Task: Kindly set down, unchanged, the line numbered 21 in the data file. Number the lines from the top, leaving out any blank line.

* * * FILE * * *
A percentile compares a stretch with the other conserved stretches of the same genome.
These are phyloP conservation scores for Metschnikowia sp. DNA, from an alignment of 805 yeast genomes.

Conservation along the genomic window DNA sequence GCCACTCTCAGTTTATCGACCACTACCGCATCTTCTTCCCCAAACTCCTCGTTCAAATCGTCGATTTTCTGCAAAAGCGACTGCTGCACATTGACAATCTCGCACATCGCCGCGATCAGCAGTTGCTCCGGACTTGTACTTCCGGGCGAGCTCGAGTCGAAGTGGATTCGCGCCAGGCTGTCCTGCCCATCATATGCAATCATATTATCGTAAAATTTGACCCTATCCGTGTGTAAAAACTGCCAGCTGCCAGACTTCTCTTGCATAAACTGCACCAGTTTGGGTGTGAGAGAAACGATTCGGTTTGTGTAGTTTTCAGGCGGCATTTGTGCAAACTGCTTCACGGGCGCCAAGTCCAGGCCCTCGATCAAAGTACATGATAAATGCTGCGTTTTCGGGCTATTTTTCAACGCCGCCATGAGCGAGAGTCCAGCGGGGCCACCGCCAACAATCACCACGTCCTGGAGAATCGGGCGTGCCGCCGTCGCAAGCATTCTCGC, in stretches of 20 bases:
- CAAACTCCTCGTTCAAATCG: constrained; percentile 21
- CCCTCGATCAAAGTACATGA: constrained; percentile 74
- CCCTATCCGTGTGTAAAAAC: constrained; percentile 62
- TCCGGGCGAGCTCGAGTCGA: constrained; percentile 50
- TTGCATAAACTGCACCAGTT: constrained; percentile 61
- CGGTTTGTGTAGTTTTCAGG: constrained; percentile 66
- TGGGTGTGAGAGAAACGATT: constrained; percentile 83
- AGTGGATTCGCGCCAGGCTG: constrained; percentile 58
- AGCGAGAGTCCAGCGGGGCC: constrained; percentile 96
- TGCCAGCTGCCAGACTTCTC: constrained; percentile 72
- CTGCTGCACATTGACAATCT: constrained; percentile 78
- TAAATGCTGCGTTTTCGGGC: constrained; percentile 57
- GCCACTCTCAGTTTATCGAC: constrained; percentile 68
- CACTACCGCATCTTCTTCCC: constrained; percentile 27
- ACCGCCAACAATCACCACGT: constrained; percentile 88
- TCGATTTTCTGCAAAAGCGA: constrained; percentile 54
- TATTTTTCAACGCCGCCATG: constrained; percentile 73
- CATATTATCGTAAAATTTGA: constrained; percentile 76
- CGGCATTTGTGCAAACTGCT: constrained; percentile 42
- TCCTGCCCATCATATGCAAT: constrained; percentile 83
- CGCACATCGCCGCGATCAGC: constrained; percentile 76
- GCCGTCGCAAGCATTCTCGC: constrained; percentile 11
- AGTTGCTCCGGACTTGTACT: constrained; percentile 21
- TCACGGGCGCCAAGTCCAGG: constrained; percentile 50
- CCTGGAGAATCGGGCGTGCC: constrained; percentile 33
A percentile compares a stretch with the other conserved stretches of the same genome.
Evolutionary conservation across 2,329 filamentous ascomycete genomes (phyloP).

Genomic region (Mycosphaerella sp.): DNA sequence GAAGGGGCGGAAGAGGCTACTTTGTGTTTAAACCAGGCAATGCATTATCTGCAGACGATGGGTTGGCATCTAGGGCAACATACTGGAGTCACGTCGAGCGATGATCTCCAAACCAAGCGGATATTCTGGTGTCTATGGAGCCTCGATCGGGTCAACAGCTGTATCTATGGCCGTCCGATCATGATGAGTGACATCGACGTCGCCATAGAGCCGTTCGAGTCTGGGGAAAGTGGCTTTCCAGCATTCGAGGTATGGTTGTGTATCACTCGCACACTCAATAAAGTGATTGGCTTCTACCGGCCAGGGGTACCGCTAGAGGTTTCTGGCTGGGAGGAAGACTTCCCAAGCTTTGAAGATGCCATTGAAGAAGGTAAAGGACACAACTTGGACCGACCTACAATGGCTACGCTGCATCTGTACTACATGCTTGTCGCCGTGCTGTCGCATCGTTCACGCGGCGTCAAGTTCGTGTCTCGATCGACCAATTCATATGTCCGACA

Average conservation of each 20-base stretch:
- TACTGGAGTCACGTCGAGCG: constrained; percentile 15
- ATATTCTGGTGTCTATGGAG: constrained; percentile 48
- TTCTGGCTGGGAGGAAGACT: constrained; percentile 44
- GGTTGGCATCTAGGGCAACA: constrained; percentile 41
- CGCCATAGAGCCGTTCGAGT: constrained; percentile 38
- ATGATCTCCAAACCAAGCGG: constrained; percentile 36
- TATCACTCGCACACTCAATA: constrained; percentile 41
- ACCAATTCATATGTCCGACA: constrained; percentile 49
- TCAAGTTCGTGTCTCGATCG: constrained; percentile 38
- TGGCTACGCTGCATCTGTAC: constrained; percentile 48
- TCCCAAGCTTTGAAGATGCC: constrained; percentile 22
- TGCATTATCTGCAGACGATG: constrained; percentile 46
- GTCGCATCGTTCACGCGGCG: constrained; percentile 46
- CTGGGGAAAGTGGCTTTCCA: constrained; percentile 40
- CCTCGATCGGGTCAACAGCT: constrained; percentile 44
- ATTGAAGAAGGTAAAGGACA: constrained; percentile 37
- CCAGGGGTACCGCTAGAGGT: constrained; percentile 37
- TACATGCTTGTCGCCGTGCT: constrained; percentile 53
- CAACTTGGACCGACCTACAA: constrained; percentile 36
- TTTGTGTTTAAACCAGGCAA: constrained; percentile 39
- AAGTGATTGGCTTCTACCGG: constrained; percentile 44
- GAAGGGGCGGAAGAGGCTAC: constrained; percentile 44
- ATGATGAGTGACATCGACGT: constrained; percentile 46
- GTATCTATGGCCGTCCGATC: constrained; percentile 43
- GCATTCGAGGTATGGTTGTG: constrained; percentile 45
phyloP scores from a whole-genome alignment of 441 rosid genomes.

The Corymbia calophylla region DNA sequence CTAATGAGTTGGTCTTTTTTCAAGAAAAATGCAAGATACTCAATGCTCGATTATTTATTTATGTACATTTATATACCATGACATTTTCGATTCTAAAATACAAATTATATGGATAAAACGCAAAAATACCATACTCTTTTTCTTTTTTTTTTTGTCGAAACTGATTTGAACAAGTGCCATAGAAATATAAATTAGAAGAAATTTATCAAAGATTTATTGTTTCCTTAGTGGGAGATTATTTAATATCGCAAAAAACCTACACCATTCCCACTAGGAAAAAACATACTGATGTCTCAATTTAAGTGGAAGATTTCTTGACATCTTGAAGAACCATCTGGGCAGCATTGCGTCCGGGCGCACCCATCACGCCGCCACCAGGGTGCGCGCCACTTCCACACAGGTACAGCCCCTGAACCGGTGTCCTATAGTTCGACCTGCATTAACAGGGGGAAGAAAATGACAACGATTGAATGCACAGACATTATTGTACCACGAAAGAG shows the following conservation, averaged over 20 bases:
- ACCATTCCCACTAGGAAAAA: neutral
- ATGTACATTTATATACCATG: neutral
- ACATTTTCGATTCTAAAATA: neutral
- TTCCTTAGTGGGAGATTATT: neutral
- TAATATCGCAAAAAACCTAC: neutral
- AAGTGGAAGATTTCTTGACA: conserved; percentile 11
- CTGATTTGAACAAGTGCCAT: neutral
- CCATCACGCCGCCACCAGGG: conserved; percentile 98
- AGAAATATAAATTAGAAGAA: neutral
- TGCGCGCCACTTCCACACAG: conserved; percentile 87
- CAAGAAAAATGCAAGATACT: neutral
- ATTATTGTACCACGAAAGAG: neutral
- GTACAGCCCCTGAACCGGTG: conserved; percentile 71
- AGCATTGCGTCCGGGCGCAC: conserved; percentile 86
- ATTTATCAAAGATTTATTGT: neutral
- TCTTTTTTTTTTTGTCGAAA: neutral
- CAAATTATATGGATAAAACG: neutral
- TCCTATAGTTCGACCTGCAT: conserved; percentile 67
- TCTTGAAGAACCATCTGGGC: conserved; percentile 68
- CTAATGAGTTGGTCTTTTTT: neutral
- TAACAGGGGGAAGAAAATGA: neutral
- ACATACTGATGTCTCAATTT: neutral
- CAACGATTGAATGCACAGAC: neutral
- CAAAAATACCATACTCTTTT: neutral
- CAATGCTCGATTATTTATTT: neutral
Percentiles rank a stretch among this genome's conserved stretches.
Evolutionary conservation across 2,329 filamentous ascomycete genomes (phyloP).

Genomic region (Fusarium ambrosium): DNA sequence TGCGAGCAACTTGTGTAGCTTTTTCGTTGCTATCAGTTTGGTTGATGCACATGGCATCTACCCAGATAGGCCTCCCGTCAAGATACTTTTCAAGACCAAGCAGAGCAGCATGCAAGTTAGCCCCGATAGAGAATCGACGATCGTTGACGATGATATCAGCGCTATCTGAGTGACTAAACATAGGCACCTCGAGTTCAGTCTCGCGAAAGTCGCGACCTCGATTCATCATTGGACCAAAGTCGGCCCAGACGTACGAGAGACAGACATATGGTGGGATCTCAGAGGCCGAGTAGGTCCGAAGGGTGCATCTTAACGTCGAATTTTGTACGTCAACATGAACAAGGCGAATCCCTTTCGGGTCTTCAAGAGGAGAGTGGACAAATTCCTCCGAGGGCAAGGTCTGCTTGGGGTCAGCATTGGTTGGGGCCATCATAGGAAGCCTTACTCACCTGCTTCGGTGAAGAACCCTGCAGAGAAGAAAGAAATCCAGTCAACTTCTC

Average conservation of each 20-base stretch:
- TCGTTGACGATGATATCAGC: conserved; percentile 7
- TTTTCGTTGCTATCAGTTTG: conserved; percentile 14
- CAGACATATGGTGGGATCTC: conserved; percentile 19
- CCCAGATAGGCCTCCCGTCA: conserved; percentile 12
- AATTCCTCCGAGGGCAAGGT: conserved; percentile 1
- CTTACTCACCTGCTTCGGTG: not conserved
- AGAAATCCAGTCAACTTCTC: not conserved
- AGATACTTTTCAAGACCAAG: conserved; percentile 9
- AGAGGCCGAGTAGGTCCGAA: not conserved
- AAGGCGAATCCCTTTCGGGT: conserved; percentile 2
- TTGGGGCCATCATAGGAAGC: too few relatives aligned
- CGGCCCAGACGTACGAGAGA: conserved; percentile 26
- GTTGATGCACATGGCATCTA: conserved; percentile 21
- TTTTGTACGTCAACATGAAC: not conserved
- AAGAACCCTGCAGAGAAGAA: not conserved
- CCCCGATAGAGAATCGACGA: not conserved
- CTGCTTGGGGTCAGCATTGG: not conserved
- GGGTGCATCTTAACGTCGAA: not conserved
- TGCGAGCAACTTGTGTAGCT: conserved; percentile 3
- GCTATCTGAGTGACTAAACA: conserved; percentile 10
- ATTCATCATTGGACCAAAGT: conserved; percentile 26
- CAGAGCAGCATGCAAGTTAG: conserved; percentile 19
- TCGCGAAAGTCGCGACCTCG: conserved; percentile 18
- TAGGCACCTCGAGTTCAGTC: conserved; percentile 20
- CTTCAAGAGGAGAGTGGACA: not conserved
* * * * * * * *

- CATATTATCGTAAAATTTGA: constrained; percentile 76